NOS News••an average
More than two dozen clinics in Zambia will soon be running on a solar energy system pioneered in Hardenberg. Henk Meulink (63) has developed the system that will provide free electricity to small hospitals in remote areas that are not connected to the electricity grid.
The system is called “The African Solarbox” and consists of six solar panels and eight batteries. Together they supply a maximum of 10 kilowatt-hours of electricity per day. This is enough for lighting, a refrigerator with medicines, and maybe some smaller equipment. During the day, the solar panels provide power directly, and at the same time charge the battery, so that there is enough power to get through the night.
Myolink shows his device in the video:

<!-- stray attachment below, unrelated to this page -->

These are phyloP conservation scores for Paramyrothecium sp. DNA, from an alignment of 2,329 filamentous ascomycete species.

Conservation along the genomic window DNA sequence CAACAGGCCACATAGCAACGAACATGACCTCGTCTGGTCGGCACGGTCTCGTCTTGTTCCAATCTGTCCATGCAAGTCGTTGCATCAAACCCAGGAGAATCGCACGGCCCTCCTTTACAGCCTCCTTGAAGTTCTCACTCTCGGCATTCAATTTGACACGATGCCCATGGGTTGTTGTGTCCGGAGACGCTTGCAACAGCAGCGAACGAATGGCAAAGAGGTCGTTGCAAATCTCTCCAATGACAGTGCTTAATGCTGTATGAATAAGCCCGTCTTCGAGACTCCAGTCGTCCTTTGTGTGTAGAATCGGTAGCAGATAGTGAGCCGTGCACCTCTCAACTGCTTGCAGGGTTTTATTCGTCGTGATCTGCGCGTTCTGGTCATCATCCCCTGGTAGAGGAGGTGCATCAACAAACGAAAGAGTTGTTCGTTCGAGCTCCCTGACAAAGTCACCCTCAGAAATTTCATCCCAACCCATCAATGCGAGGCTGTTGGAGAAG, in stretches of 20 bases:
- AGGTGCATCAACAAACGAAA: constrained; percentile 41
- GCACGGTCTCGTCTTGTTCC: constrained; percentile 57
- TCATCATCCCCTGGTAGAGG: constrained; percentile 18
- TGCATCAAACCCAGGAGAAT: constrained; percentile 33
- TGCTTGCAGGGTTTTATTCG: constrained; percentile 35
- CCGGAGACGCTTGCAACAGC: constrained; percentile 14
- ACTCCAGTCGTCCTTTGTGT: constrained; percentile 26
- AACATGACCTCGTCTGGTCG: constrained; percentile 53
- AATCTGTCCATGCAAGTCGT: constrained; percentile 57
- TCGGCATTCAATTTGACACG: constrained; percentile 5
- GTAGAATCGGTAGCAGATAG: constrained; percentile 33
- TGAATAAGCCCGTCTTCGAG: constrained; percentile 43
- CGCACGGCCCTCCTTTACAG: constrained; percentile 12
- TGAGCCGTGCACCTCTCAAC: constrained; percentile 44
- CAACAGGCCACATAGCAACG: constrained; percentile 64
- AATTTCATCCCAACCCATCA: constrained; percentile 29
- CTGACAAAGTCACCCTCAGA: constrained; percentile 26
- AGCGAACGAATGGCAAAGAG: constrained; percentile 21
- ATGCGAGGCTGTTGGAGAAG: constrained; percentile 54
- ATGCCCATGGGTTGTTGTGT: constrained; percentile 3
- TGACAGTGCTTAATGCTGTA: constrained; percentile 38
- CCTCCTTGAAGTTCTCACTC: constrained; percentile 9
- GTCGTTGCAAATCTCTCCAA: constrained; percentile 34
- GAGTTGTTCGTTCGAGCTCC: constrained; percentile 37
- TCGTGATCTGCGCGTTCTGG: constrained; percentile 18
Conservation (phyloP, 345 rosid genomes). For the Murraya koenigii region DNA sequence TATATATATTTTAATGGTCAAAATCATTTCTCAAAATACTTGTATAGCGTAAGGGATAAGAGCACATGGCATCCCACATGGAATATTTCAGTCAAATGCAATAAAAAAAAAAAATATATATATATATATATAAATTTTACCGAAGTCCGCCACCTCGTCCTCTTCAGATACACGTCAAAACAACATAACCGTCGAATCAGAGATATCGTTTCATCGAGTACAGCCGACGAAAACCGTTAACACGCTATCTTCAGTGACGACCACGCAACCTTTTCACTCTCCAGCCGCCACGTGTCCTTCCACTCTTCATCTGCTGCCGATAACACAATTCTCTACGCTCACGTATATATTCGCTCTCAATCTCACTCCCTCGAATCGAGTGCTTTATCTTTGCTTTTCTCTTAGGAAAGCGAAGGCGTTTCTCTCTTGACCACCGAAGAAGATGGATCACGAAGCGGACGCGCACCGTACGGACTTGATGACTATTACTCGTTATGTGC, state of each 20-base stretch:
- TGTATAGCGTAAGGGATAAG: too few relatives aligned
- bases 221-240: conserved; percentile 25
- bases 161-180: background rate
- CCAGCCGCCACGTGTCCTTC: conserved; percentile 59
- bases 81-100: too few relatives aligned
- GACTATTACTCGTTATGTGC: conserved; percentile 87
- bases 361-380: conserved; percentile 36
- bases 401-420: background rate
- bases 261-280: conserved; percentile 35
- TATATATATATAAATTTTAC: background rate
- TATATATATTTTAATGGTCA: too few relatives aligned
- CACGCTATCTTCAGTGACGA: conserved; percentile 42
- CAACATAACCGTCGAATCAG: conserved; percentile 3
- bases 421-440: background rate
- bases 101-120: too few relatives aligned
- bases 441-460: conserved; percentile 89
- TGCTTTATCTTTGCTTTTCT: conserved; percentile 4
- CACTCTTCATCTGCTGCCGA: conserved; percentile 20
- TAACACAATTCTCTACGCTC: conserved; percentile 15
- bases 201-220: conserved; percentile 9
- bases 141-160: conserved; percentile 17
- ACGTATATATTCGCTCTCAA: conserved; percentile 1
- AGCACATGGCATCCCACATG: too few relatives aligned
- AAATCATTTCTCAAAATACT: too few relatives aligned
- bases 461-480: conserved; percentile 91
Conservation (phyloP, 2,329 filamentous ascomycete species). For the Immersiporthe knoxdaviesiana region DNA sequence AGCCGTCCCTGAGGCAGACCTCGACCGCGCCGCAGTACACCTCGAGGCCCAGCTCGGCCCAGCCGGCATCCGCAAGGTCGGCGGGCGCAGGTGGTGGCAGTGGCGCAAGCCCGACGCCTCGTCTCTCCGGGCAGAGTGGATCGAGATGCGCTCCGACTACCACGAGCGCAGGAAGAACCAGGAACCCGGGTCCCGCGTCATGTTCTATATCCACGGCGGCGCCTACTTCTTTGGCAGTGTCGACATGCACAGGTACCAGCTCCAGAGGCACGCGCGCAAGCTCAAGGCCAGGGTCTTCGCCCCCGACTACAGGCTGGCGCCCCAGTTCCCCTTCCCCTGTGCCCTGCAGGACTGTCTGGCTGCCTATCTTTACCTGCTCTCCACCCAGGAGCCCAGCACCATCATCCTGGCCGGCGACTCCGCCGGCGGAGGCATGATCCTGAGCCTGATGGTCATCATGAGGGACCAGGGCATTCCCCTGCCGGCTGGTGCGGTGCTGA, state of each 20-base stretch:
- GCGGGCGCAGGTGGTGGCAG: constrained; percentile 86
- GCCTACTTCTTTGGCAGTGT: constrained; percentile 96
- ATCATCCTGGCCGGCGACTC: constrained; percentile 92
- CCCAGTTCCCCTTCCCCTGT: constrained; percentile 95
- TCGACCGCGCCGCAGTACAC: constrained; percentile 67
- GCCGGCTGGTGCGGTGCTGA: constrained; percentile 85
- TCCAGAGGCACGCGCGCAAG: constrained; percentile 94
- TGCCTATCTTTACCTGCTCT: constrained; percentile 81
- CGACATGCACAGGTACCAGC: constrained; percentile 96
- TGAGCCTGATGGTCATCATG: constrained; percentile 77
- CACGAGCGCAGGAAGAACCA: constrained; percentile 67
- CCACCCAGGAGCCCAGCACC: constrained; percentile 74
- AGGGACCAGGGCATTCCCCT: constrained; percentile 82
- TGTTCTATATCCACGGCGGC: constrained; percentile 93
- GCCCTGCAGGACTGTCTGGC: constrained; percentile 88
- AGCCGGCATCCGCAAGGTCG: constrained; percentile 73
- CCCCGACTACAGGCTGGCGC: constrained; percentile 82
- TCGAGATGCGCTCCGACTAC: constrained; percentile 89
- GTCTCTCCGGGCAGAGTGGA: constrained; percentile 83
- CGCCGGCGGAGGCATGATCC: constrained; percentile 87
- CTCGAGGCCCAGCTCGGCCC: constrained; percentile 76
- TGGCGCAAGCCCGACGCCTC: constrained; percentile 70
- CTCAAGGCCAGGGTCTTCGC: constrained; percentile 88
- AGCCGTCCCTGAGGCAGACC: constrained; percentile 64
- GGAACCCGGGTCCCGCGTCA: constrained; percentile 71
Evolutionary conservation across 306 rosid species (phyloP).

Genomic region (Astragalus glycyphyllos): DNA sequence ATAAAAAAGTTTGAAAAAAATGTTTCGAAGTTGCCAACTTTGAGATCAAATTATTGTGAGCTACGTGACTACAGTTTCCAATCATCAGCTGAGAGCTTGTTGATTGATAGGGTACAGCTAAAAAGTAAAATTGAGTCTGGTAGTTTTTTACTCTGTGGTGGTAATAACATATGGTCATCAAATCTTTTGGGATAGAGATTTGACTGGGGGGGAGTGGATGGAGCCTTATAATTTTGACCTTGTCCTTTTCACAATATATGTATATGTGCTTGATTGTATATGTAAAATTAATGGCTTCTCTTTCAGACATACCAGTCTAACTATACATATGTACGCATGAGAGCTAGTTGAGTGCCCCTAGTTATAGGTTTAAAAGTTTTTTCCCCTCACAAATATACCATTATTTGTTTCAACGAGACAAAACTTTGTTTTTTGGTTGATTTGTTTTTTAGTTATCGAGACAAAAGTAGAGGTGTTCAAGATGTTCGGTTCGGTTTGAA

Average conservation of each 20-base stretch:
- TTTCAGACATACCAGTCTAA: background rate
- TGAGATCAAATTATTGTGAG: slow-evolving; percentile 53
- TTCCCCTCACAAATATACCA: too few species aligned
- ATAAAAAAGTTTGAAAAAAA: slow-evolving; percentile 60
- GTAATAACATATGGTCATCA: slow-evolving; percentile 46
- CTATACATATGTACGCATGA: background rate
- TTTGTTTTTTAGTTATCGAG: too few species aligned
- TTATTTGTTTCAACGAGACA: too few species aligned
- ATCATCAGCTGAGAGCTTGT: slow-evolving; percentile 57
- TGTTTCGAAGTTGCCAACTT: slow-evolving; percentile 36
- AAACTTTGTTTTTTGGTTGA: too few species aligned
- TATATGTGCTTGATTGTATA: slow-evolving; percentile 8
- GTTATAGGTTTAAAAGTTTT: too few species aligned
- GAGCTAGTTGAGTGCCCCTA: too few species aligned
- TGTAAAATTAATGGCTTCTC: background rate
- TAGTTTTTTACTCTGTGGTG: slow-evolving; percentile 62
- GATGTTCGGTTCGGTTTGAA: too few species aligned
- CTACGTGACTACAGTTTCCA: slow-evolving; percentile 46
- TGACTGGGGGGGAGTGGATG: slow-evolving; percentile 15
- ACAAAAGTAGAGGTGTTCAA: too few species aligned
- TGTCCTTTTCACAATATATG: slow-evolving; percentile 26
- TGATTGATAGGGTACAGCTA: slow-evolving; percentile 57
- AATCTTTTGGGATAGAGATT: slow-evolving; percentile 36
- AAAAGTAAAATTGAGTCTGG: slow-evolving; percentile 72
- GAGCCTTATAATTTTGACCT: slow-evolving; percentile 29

The Hardenberg Solar Fund will provide assistance to African health clinics
At the beginning of February, 24 of these solar boxes will be shipped to Dar es Salaam, Tanzania. From there, the container will make another 2,000-kilometre journey into northwest Zambia.
In Lukulu, solar boxes will be further distributed: “The boxes will soon have to go to the country one by one on the back of an off-road vehicle,” says the entrepreneur from Hardenberg.
Once on site, the legs are attached and the solar panels on the roof unfold. Three on one side, three on the other side, then the plug can be placed. “Once they hit, they can last for years,” says Meulink. RTV East. “This is the way to provide long-term energy to remote areas without cost.”
The cost of developing, building and transporting the African Solar Funds is 350,000 Euros. This amount was provided by the Our Energy Foundation, which Meulink himself created. Each year, 10 percent of his private company’s profits in solar panel systems go to the foundation. In addition, an individual donated a large amount.
“Pop culture enthusiast. Unable to type with boxing gloves on. Analyst. Student. Explorer.”